Subject: Motherboards | January 6, 2014 - 04:19 AM | Ryan Shrout
Tagged: CES, CES 2014, video, msi, amd, A88X, Kabini, Kaveri
One of our first meetings at CES 2014 was with MSI. Below we have a video of the company's latest iterations on the AMD-family of motherboards including a Gaming Series mATX offering, a mini-ITX FM2+ board (perfect for Kaveri's release) as well as the only socketed AMD Kabini platform we have seen!
Follow all of our coverage of the show at http://pcper.com/ces!
Subject: General Tech | December 4, 2013 - 05:10 PM | Ken Addison
Tagged: video, ultrasharp, toshiba, R9 290X, r9 290, podcast, ocz, Kaveri, dell, amd, A10-7850K, A10-7700K, 4k
PC Perspective Podcast #279 - 12/04/2013
Join us this week as we discuss R9 290 Variance Issues, OCZ's Bankruptcy, Kaveri Leaks and more!
The URL for the podcast is: http://pcper.com/podcast - Share with your friends!
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Hosts: Ryan Shrout, Jeremy Hellstrom, Josh Walrath, and Scott Michaud
Subject: General Tech, Graphics Cards, Processors | December 3, 2013 - 04:12 AM | Scott Michaud
Tagged: Kaveri, APU, amd
The launch and subsequent availability of Kaveri is scheduled for the CES time frame. The APU unites Steamroller x86 cores with several Graphics Core Next (GCN) cores. The high-end offering, the A10-7850K, is capable of 856 GFLOPs of compute power (most of which is of course from the GPU).
Image/Leak Credit: Prohardver.hu
We now know about two SKUs: the A10-7850K and the A10-7700K. Both parts are quite similar except that the higher model is given a 200 MHz CPU bump, 3.8 GHz to 4.0 Ghz, and 33% more GPU units, 6 to 8.
But how does this compare? The original source (prohardver.hu) claims that Kaveri will achieve an average 28 FPS in Crysis 3 on low at 1680x1050; this is a 12% increase over Richland. It also achieved an average 53 FPS with Sleeping Dogs on Medium which is 26% more than Richland.
These are healthy increases over the previous generation but do not even account for HSA advantages. I am really curious what will happen if integrated graphics become accessible enough that game developers decide to target it for general compute applications. The reduction in latency (semi-wasted time bouncing memory between compute devices) might open this architecture to where it can really shine.
We will do our best to keep you up to date on this part especially when it launches at CES.
Subject: General Tech, Processors | November 12, 2013 - 06:50 PM | Scott Michaud
Tagged: Kaveri, apu13, amd
AMD will deliver its latest round of APUs (Kaveri) on January 14th. These processors, built on a 28nm process, will combine the Steamroller architecture on the CPU with HSA-compliant Graphics Core Next (GCN) cores on the GPU. Together they are expected to bring 856 GFLOPs of computational performance.
Thomas Ryan at SemiAccurate, however, remembers that AMD expected over a TeraFLOP.
Of course Kaveri has been a troubled chip for AMD. At this point Kaveri is over a year late and most of that delay is due to a series of internal issues at AMD rather than technical problems. But now with the knowledge that Kaveri missed AMD’s internal performance targets by about 20 percent it’s hard to be very positive about AMD’s next big-core APU.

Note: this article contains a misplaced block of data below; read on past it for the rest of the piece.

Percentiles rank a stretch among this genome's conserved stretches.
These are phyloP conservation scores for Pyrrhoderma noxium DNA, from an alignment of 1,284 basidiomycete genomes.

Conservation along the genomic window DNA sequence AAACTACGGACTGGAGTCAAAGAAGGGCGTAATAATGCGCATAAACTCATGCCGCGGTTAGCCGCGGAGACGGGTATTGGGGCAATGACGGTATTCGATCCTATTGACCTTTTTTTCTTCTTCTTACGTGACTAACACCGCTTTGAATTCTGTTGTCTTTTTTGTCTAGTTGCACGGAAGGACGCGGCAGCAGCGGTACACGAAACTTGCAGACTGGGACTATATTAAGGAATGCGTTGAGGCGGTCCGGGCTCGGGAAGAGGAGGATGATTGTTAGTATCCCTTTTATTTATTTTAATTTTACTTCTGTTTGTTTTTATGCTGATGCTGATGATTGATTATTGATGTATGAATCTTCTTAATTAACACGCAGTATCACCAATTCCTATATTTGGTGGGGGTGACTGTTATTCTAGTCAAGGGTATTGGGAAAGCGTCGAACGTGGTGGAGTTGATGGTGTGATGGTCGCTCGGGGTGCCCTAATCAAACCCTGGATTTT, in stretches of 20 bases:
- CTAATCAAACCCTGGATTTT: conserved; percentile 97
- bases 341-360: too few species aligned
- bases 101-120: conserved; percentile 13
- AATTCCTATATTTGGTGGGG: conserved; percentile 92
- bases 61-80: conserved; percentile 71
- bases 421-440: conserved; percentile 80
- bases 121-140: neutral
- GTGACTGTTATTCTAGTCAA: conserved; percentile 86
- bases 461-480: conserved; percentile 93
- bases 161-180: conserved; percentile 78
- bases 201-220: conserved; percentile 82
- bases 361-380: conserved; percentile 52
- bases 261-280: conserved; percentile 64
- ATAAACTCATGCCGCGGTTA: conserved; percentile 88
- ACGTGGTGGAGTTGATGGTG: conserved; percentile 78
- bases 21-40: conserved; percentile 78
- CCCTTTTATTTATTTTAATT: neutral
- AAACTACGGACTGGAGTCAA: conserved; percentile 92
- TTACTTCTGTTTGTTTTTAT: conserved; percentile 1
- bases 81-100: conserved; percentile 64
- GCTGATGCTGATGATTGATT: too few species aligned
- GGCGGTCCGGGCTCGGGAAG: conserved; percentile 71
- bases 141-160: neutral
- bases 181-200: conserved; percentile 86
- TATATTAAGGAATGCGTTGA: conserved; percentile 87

The problem comes from a reduction in the clock rate AMD expected back in February 2012. Steamroller was expected to reach 4 GHz but that has been slightly reduced to 3.7 GHz; this is obviously a small impact from a compute standpoint (weakened by just under10 GFLOPs). The GPU, on the other hand, was cut from 900MHz down to 720 MHz; its performance was reduced by a whole
25% (Update: 20%. Accidentally divided by 720 instead of 900). Using AMD's formula for calculating FLOP performance, Kaveri's 856 GFLOP rating corresponds to an 18% reduction from the original 1050 GFLOP target.
But, personally, I am still positive about Kaveri.
The introduction of HSA features into mainstream x86 processors has begun. The ability to share memory between the CPU and the GPU could be a big deal, especially for tasks such as AI and physics. AI especially interests me (although I am by no means an expert) because it is a mixture of branching and parallel instructions. The HSA model could, potentially, operate on the data with whichever architecture makes sense. Currently, synchronizing CPU and GPU memory is very costly; you could easily spend most of your processing time budget waiting for memory transfers.
856 GFLOPs is a definite reduction from 1050 GFLOPs. Still, if Kaveri (and APUs going forward) can effectively nullify the latencies involved with GPGPU work, an Intel Ivy Bridge-E Core i7 4960X has an instruction throughput of ~160 GFLOPs.
And before you say it: Yes, I know, Ivy Bridge-E can be paired with fast discrete graphics. This combination is ideal for easily separated tasks such as when the CPU prepares a frame and then a GPU draws it; you get the best of both worlds if both can keep working.